-- Morituri te salutamus. Los Angeles Times, 1927 Maybe it's not the city you thought it was. Maybe its flaws, like cracks in freeway pylons, got bigger, caught your eye, like swastikas on concrete stacks. Maybe lately the dull astrologies of End, Millennium-edge rant about world death make sense. Look. Messages the dead send take time to arrive. When the parched breath of the Owens River Valley guttered out, real voices bled through the black & white. The newspaper ad cried, We who are about to die salute you. Unarmed, uncontrite. Gladiators: a band of farmers, entrenched. And how many on the Empire's side recognized the bitter history of that Bow? Greed drenches itself in a single element, unsurprised. Like strippers, spotlit. Tits and asses flash red-gold, while jets shriek above. Rim-shot. History, like a shadow, passes over a city impervious as a bouncer's shove to dreams. Images tell you what's imaginable. Here comes another ton. We bathe in what's re-routed from the source: a fable of endless water in a dipper made of tin.
Awake suddenly and afraid, I looked down from my
high window into the spinning prism of snow, past
the new flattened macadam to the white meadow below.
I watched the drifts cover the tall grass, where in
Summer, rabbits and whip-poor-wills hid from eager
slingshots and family-size plots following the surveyors’
black flags. I’d been awakened by a sound: something
stuck, spinning its wheels. A truck, I could see now, as
it lunged suddenly out of the deep rut it had made trying
to downshift at the top of the meadow path leading to
the orphanage below. As the truck lurched free, I could see
its tail-gate shudder, gape, then a quick cascade of tumbling
shapes. Back-up lights, bright red blurs, vanishing.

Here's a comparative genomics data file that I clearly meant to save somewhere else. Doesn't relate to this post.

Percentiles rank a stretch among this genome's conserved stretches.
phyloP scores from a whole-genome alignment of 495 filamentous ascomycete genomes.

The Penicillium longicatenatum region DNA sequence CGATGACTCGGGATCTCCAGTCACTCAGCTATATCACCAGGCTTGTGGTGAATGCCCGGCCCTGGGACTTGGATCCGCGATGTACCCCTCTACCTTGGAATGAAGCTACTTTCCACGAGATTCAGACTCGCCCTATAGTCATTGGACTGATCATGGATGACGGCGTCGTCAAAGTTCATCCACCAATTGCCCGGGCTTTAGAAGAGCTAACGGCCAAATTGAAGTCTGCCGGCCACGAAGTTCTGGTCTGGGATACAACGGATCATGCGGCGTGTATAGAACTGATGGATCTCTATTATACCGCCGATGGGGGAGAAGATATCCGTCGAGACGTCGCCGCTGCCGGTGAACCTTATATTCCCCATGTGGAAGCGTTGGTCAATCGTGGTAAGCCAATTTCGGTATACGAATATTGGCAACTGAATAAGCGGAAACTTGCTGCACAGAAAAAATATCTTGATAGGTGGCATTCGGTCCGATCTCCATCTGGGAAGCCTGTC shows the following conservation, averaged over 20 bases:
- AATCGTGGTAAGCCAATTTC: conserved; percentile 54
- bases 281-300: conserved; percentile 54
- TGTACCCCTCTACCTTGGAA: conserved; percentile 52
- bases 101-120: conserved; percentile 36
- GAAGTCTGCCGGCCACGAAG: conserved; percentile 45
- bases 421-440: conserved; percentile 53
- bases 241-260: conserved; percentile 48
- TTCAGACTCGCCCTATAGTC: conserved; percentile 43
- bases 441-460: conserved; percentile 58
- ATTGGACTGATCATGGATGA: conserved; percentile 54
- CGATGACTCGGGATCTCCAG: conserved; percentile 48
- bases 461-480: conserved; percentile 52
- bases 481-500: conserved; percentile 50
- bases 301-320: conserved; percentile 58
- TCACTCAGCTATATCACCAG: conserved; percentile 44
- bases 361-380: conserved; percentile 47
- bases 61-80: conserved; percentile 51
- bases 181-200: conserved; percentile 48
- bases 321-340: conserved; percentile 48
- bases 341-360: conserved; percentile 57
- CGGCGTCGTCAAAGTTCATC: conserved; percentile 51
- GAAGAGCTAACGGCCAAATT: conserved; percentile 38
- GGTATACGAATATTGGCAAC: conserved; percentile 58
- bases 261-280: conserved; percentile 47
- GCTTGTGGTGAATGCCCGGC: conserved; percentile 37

Moon-lit, my school coat and scarf drawn on, I
went spinning down through the sleeping house:
feeling its familiar steady rebuke. Slipping out, ghostly
in blowing snow, I found them where they’d fallen.
Dolls. A scattered family, lying face-up, eyes staring
past me at the sky as their silly faces were slowly erased.
Kewpie-pouts, clumsy spit-curls. Raggedy-Ann dresses,
cheaply-made. As if a collection taken at the new church
nearby had paid a doll factory to spin off a poor version
of something loveable. Special delivery. Though now I
heard a chime. It must have been Christmas. It must have
been hours before the nuns led their small charges out to
salt the ice and shovel the hill where others sledded. They
honored the earth: I’d watched how their gardens grew
lush in summer, all the way to the iron gates. I thought how
soon they would be gone, along with the living meadow.
So why have I kept close for years this dream of them, coming
upon the tossed dolls, face after unloved face, in the bright
new morning? Holding them tight all the way home. Though
there was no home, of course: I knew there never was one.